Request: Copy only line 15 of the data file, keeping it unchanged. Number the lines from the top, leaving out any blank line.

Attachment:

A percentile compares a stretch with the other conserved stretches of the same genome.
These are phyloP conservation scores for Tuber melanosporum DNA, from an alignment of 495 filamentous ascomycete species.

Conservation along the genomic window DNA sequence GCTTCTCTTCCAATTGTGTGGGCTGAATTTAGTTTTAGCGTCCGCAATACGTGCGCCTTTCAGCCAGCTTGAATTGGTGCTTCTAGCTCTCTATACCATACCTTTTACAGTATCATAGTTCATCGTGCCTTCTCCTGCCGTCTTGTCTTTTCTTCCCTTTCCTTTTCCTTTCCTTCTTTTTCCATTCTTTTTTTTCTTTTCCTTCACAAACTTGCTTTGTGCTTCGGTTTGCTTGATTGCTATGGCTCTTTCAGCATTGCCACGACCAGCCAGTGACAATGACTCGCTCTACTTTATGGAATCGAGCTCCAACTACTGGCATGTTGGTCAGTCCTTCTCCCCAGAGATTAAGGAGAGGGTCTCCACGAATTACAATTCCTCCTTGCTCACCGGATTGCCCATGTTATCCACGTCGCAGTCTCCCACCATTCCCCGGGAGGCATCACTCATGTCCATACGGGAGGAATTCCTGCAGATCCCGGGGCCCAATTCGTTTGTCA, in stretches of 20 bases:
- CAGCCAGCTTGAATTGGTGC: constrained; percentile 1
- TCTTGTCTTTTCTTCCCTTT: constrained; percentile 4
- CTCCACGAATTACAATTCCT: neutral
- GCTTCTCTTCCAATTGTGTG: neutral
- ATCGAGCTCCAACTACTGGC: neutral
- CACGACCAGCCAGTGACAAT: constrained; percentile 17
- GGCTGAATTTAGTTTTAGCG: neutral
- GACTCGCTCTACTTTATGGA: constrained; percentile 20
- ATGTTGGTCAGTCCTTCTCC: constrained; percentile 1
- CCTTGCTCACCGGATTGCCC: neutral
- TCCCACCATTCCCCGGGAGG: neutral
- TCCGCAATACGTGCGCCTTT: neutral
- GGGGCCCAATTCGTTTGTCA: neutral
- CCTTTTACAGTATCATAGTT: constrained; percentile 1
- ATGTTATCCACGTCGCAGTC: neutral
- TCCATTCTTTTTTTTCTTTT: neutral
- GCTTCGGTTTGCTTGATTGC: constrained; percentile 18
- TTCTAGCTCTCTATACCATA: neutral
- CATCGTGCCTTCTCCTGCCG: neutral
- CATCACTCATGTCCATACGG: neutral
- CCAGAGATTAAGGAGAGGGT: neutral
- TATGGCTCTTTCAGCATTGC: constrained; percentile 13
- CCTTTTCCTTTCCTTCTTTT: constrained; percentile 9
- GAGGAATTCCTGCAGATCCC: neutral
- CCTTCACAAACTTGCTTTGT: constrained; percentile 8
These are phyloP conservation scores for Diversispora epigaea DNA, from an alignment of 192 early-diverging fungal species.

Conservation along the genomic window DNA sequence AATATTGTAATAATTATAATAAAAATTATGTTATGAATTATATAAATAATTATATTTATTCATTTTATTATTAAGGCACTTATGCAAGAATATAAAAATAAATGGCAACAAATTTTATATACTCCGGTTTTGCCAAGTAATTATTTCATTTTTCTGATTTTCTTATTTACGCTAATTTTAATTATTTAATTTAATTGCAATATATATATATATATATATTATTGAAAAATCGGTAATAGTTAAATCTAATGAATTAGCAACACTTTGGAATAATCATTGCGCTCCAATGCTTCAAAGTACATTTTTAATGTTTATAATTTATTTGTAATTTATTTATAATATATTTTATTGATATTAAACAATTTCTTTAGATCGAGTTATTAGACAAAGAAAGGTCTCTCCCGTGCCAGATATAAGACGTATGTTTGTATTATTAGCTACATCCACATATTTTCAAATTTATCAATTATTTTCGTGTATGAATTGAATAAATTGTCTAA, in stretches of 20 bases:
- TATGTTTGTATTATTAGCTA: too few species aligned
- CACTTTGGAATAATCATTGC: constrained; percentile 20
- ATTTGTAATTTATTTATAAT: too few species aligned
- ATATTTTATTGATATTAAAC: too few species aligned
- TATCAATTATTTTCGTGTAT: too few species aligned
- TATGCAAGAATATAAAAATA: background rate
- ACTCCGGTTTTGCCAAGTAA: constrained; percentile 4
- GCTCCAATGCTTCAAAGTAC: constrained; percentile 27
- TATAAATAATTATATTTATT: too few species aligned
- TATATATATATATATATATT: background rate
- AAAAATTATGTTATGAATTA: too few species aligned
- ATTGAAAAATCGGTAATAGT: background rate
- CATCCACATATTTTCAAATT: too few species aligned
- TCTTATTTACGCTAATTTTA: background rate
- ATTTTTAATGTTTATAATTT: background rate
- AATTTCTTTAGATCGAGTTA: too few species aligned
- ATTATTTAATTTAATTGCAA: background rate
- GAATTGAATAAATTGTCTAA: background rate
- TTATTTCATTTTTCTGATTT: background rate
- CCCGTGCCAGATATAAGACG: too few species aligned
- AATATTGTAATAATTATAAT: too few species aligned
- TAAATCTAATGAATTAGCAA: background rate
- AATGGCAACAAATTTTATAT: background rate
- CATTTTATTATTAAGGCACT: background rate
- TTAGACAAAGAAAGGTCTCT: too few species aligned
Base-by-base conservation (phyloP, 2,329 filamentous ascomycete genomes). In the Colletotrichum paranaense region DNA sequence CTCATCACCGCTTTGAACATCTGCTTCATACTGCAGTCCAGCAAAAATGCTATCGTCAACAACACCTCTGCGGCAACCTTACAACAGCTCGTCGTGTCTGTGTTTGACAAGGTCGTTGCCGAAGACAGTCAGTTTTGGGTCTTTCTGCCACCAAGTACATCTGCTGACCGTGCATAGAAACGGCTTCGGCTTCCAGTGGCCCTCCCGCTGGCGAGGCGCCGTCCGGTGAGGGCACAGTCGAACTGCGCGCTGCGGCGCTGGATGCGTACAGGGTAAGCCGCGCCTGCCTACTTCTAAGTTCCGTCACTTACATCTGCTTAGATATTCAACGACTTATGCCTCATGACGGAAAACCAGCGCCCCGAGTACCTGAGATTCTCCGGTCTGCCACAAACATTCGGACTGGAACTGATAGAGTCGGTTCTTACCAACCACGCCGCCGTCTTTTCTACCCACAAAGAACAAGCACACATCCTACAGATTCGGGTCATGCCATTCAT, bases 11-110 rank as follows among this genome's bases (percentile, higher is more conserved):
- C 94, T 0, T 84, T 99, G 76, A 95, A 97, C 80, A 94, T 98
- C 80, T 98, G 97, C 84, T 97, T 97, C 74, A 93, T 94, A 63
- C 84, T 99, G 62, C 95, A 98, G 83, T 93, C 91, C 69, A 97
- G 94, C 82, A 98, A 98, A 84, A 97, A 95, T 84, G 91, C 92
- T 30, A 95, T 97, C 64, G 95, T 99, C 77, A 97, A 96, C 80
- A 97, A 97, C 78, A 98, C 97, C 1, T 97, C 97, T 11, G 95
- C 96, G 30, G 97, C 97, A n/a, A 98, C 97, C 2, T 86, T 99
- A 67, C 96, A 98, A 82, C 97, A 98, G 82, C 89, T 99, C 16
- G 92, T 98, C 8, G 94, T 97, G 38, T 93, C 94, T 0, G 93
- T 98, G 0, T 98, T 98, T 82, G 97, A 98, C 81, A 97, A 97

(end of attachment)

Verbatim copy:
- TCCGCAATACGTGCGCCTTT: neutral